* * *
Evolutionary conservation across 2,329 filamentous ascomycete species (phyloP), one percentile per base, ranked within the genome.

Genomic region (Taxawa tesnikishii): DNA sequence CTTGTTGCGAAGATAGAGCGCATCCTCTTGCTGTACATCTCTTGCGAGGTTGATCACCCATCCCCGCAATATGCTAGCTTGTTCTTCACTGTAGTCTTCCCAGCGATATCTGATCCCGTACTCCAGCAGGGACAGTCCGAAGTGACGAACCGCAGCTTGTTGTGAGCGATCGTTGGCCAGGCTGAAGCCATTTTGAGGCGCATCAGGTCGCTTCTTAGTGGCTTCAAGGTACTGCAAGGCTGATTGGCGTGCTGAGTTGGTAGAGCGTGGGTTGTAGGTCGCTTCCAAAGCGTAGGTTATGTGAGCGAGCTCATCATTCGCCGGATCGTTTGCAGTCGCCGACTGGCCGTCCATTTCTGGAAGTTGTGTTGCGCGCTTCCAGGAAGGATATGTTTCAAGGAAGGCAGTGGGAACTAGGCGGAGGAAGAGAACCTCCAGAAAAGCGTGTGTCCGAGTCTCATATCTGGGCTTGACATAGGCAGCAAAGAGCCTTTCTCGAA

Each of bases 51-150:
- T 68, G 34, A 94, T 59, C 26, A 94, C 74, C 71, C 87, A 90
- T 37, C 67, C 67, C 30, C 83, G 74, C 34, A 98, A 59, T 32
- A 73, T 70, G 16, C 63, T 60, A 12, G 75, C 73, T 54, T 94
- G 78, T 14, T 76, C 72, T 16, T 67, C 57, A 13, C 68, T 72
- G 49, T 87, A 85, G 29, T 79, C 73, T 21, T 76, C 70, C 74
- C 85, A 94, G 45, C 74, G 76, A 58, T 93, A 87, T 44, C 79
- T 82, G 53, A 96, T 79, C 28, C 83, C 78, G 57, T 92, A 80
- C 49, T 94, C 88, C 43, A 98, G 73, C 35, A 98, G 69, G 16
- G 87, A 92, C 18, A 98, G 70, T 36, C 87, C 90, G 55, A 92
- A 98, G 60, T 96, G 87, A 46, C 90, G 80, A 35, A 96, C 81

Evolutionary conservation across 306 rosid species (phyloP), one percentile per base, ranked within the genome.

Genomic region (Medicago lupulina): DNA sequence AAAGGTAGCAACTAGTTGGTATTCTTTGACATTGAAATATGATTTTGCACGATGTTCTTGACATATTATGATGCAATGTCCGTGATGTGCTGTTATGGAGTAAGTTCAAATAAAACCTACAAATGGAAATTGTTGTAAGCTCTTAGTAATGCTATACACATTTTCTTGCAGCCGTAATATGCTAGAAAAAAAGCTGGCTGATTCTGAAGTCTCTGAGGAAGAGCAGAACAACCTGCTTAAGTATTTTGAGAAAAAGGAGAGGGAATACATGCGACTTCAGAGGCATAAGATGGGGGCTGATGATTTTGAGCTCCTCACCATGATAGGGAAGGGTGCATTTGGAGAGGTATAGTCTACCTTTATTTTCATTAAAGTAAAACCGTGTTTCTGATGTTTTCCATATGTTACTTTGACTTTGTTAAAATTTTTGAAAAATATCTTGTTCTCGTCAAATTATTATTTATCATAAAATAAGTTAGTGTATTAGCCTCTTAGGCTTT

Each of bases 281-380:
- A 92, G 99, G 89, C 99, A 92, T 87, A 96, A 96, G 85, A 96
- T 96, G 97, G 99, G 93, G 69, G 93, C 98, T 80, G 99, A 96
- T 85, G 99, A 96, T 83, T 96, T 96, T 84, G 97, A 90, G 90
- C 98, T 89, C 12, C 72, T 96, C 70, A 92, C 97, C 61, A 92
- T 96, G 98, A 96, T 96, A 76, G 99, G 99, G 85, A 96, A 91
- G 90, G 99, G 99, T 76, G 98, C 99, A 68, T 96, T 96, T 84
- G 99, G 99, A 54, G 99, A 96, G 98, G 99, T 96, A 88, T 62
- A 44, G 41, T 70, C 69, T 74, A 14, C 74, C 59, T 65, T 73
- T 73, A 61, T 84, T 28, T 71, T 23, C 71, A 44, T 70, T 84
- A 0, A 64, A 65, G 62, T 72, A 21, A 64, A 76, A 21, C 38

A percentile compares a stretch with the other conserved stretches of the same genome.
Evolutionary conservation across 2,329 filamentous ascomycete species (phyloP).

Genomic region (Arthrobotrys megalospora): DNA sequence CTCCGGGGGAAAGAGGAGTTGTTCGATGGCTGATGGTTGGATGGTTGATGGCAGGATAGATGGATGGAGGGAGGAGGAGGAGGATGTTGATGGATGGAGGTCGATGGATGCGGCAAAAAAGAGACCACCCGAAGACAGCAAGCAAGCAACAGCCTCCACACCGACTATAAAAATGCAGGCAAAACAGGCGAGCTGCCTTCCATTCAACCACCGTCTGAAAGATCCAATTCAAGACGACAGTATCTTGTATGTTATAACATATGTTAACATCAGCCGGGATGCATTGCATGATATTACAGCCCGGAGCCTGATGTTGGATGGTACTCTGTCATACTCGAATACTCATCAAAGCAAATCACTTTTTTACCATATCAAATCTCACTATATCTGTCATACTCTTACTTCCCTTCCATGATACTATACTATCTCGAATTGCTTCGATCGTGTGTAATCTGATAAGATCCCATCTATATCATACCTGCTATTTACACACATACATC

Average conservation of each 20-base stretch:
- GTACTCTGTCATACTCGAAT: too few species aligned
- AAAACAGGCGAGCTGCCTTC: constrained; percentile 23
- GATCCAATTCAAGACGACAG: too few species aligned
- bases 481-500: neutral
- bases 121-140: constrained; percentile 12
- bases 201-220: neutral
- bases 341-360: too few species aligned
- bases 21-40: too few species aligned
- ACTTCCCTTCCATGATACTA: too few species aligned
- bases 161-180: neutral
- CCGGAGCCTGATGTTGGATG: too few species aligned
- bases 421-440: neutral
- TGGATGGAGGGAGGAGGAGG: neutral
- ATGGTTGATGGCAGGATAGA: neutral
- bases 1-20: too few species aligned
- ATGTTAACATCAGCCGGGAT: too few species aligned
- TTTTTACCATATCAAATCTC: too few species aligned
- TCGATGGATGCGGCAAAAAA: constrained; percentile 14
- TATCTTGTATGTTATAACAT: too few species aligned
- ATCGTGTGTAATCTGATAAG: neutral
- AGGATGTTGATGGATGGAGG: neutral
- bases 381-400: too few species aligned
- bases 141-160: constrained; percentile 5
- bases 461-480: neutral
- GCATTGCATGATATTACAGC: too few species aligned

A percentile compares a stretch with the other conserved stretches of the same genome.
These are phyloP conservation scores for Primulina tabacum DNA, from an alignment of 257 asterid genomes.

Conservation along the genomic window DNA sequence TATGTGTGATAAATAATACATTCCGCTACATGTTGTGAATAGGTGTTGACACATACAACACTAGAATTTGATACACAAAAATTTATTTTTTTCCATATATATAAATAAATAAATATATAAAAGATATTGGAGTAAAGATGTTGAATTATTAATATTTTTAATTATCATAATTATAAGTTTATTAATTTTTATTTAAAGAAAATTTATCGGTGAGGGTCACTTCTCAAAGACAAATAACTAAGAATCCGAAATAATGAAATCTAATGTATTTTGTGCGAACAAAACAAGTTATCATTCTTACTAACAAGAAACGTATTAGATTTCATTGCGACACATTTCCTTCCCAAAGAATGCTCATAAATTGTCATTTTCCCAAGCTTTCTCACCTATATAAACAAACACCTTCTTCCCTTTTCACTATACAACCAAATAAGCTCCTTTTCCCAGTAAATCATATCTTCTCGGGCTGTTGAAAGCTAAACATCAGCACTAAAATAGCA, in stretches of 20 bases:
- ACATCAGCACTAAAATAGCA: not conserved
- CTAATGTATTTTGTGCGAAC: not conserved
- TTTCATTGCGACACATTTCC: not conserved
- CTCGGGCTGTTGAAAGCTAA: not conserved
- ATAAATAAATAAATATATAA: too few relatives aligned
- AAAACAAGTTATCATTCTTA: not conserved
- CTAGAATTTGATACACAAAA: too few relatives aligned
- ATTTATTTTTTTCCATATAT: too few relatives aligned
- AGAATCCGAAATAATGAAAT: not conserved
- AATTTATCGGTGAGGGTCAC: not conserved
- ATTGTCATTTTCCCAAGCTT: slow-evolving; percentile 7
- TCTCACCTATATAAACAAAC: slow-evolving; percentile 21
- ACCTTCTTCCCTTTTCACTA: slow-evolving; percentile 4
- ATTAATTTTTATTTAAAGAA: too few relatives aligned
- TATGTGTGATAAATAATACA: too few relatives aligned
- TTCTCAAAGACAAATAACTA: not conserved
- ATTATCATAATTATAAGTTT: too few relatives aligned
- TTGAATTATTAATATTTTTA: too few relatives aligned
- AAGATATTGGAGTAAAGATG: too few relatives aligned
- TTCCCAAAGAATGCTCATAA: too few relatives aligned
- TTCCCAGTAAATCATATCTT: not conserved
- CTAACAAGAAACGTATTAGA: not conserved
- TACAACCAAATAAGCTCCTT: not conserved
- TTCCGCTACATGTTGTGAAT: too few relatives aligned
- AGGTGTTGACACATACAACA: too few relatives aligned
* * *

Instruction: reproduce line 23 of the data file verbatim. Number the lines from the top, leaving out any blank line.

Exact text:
- G 99, G 99, A 54, G 99, A 96, G 98, G 99, T 96, A 88, T 62